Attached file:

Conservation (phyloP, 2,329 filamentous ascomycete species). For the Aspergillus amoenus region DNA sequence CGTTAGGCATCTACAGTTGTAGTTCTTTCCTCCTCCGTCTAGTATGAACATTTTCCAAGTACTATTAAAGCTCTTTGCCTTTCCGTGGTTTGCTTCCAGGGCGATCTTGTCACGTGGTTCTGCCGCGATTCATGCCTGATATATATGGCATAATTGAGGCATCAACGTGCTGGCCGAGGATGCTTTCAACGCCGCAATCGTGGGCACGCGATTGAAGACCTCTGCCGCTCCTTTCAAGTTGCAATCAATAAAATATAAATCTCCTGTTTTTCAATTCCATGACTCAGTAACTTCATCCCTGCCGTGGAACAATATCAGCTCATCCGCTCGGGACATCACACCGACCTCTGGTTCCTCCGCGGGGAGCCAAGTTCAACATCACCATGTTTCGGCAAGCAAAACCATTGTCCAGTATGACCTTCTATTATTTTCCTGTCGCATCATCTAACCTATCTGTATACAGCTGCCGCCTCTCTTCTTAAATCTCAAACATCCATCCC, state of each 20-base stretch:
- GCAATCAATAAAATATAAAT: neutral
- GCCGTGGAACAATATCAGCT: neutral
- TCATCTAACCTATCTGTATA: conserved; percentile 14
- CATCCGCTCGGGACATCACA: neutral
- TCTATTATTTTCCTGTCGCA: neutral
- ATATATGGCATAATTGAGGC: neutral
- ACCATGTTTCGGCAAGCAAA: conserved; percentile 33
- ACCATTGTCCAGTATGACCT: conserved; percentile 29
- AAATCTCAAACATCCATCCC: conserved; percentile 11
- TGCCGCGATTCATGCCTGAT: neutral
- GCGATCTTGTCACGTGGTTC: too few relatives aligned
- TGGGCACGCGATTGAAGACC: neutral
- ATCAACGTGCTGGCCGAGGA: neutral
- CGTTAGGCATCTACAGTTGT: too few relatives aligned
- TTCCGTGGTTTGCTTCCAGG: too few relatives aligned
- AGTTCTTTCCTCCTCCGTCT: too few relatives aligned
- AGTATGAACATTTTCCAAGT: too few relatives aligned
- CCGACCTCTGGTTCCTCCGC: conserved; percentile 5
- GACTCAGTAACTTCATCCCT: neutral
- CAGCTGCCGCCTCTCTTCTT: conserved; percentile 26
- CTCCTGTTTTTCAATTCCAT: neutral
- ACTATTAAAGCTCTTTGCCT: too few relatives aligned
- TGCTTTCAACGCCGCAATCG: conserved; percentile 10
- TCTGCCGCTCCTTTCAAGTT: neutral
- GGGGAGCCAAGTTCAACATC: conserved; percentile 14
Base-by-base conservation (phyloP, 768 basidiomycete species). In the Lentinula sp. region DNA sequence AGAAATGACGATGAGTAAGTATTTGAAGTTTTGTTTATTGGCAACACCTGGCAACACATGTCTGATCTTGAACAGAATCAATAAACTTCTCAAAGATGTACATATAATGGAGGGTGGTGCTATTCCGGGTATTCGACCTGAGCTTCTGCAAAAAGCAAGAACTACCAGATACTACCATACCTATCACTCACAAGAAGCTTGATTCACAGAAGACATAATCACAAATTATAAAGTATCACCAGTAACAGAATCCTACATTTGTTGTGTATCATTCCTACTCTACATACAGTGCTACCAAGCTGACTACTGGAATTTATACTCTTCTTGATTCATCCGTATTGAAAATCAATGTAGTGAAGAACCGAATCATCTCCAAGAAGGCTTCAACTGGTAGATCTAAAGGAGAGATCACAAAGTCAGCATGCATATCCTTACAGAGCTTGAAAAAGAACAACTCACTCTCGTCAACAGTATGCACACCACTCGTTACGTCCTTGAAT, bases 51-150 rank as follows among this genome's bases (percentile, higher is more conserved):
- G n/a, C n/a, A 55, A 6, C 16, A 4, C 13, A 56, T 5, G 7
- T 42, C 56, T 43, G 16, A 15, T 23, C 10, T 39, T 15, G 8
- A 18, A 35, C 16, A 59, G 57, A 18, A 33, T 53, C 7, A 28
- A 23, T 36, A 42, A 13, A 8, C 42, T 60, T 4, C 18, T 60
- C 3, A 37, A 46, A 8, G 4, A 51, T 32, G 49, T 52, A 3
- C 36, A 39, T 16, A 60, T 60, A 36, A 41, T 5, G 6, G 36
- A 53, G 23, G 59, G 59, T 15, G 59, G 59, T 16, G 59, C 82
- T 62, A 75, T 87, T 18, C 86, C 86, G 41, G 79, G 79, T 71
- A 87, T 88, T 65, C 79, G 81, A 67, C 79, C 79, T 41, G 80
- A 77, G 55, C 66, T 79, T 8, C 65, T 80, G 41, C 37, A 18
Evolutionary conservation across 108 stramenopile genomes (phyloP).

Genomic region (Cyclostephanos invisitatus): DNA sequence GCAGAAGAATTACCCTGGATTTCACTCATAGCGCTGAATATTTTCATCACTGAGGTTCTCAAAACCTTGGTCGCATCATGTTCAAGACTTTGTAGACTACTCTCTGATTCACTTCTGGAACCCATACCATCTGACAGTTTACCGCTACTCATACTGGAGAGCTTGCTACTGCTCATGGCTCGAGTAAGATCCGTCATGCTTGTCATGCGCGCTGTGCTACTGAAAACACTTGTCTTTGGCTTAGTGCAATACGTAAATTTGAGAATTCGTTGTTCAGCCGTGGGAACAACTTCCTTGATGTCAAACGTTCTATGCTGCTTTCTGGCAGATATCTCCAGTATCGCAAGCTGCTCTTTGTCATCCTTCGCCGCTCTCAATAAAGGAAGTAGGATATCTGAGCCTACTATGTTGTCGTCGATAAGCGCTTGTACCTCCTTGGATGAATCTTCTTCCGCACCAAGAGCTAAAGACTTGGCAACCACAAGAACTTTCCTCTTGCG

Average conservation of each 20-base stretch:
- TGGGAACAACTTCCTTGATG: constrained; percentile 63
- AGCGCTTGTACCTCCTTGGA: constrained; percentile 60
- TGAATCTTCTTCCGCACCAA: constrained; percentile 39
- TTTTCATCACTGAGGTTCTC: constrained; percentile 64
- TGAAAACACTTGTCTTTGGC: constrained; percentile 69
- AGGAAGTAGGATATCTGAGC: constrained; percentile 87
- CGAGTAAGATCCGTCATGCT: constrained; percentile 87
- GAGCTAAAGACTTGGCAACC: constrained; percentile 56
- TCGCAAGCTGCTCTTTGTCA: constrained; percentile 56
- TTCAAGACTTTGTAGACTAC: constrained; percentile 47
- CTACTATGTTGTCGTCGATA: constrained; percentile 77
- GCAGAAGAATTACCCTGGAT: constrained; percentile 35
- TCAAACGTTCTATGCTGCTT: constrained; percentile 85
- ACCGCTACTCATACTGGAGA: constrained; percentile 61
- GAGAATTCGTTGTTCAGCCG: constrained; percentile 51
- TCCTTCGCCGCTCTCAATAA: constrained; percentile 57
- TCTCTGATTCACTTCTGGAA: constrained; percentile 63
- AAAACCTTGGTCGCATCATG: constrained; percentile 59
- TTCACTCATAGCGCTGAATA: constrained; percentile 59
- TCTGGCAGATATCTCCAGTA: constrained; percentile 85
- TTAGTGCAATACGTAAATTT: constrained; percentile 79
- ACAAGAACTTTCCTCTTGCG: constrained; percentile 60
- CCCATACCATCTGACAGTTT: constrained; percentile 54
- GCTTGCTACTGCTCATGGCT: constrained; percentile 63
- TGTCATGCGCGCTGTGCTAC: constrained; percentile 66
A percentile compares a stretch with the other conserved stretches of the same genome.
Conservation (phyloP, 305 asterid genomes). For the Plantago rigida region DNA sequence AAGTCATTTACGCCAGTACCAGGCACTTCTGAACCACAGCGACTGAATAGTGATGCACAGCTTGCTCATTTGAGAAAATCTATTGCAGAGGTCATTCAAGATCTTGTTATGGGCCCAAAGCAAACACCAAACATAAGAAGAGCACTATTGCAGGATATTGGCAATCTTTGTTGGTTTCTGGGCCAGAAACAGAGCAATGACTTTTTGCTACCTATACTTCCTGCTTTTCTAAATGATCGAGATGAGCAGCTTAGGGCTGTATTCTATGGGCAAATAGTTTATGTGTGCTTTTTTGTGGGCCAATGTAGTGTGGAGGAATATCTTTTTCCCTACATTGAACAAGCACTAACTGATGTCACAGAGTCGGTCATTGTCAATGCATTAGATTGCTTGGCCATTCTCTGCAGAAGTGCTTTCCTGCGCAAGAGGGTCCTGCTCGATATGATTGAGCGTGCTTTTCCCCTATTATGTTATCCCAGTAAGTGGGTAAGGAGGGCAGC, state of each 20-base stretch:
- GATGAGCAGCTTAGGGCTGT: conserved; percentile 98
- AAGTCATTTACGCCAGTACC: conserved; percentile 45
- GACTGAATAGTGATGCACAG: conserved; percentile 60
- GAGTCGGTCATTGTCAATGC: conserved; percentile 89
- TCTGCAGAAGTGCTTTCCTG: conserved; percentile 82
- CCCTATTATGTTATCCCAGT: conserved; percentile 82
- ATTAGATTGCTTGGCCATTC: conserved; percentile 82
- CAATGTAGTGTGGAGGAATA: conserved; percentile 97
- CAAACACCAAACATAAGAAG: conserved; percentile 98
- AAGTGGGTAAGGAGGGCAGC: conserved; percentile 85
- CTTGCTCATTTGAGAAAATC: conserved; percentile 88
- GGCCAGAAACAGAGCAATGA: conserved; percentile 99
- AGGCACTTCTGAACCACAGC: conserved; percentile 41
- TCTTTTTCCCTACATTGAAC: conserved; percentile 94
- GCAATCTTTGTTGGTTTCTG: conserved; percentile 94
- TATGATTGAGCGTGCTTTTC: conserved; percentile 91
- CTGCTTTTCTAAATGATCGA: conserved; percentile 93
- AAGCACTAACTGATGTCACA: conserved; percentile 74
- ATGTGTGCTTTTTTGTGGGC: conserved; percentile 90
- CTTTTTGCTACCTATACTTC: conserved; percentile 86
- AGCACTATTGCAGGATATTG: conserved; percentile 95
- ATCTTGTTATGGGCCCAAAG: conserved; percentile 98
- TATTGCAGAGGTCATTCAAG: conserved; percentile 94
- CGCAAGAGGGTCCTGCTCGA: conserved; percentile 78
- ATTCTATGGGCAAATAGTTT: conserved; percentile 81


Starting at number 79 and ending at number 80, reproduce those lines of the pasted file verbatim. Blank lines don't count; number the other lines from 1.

- GGCCAGAAACAGAGCAATGA: conserved; percentile 99
- AGGCACTTCTGAACCACAGC: conserved; percentile 41